AIA Guide to Flint Architecture

Flint Arch Guide #14Spring has arrived in Flint, Michigan! It’s time to go outside and enjoy the beautiful architecture our city has to offer. It’s an easy walk from our office,  Sedgwick & Ferweda Architects, to the city’s most prominent buildings.

One of the best ways we enjoy the nearby architecture is the AIA Guide to Flint Architecture. The guide features thirty of the city’s finest architecture including residential, civic, and commercial. The guide  spans over a century of architecture, late 19th to the early 21st centuries.

The AIA Guide to Flint Architecture gives a brief history and states the architectural significance of the buildings featured. The first page includes a welcome address from the AIA Guide to Flint Architecture Committee Chair:Flint Arch Guide #3

 Welcome to Flint…

Flint is similar to many other northern cities, where a community developed because of its proximity to natural resources. Flint was born around the river, with its shallow crossing and along a trail formed by Native Americans centuries ago. Yet Flint is unique because it has seen several industries come and go throughout its history, and still it survives. First, there was lumbering, then carriage manufacturing and finally, the automobile industry. The city that was the birthplace of General Motors has experienced triumph and tragedy, perhaps as no other city has. But like other cities, Flint’s architecture is a portal to its own unique identity.

Flint Arch Guide #17Our built environment is more than a shelter or convenience. Our buildings become “placemakers” in the human experience of daily life. They can alert us when to turn a corner or identify where we are in the world. Architecture is a powerful force in both our conscience and sub-conscience. It manipulates our senses to excite, inspire, intimidate or comfort and console us. Architecture affects every aspect of our daily life and in doing so, it becomes so much a part of our daily routine that we are oblivious to it.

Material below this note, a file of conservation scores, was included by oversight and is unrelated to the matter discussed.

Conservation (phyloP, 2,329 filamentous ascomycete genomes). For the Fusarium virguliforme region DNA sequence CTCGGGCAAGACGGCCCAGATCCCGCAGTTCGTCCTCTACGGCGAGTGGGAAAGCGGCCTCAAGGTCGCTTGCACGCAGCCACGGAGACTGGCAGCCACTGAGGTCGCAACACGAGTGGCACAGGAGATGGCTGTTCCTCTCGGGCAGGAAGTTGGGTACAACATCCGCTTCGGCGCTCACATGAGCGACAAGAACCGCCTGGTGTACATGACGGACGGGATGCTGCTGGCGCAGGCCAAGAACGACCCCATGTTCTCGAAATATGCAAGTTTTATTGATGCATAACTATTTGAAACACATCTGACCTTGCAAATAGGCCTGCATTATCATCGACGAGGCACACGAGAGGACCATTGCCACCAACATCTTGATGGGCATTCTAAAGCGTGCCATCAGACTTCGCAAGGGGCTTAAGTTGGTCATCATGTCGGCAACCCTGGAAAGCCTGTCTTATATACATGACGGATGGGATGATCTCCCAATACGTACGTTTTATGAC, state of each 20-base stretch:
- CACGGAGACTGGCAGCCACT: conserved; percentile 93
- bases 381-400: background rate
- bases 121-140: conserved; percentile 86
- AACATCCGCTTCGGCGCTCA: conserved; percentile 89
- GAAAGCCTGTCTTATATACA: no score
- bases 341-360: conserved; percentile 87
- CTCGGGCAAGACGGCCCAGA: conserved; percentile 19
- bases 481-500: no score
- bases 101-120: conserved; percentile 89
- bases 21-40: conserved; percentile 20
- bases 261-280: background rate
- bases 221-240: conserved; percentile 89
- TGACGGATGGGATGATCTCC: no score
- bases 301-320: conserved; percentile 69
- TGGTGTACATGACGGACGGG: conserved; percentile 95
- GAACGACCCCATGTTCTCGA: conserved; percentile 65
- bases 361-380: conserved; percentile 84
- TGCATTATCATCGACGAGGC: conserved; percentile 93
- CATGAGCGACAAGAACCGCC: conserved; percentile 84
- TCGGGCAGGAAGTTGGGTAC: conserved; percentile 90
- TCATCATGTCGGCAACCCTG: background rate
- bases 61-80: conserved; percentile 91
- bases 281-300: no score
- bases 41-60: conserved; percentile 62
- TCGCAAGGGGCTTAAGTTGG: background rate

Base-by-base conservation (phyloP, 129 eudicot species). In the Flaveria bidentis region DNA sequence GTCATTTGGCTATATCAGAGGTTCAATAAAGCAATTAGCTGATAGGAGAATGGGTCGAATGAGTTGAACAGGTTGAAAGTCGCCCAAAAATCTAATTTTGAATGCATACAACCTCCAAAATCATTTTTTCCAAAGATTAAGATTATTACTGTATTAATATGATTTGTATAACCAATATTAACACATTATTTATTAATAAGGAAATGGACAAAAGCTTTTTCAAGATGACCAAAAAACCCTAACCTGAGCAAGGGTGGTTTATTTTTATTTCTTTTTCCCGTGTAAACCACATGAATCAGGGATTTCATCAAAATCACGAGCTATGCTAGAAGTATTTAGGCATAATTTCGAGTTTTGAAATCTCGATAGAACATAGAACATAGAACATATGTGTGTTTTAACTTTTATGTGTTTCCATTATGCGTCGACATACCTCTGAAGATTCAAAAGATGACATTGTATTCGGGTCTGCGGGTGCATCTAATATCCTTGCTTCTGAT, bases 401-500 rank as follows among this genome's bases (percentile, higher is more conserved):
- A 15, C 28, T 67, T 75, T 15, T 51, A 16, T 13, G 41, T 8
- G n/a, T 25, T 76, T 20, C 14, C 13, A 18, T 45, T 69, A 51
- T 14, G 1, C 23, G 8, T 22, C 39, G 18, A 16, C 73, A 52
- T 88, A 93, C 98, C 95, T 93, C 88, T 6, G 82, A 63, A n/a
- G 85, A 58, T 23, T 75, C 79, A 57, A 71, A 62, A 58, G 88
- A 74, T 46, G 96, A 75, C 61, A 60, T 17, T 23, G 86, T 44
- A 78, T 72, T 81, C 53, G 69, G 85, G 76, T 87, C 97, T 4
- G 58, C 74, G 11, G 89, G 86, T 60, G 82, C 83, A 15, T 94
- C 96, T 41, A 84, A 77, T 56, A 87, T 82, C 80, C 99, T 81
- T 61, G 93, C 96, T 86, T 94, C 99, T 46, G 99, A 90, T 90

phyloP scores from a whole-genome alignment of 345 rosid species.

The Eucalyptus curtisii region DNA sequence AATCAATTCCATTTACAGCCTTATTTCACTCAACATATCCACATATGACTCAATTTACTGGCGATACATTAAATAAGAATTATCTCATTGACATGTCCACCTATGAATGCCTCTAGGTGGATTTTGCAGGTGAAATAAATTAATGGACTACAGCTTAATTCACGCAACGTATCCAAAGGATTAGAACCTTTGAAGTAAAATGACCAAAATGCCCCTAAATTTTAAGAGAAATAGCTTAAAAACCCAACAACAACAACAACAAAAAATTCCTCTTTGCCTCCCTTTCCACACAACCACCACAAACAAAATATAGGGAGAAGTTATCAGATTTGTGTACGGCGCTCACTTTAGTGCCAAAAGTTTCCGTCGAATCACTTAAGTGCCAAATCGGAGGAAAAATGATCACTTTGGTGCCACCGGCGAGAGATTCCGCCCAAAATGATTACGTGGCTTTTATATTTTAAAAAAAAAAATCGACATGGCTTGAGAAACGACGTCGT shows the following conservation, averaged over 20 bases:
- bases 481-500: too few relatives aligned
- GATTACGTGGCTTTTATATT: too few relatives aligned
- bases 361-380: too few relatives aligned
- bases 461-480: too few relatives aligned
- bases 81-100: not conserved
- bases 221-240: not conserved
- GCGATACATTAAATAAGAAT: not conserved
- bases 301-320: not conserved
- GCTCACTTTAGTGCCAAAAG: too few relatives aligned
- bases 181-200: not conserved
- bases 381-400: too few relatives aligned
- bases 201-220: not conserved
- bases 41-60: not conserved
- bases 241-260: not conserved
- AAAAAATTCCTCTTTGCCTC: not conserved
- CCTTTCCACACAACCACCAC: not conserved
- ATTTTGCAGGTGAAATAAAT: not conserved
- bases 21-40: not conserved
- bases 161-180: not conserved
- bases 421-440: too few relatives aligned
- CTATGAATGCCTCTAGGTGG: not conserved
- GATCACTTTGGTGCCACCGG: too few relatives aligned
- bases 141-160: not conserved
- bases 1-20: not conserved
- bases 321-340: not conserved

It is the hope of the AIA Flint that this guide will heighten the awareness of Flint’s built environment for resident and visitor alike. As AIA members and design professionals, we know that design matters and that good design can and will bring about more livable communities for all.

Flint Arch Guide #26Of the 30 buildings featured some of our favorites, within walking distance of our offices, include:

Capitol Theater  I  140 E. Second Street (#3)

Flint City Hall  I  111 S. Saginaw Street (#14)

Halo Burger and Vernors Mural  I  800 S. Saginaw Street (#17)

Paterson House  I  307 E. Third Street (#26)

AIA Guide to Flint Architecture http://www.aiaflint.com/community/guide-to-flint-architecture/


Fitness By Design

Our firm, Sedgwick & Ferweda Architects, is known for designing buildings that enhance human life— especially healthcare and fitness facilities. We design beautiful and functional facilities that are unique. We enjoy using the latest technology and collaborating with our clients to develop their dream facilities like this fitness facility at the Tank Automotive Command.

The curvilinear fitness facility enhances the workout environment for US Army soldiers at the Detroit Arsenal Army Garrison. Our design approach was to create a striking addition in balance with the existing structure’s proportions and materials. The elegantly curved structure is eye-catching and prominent.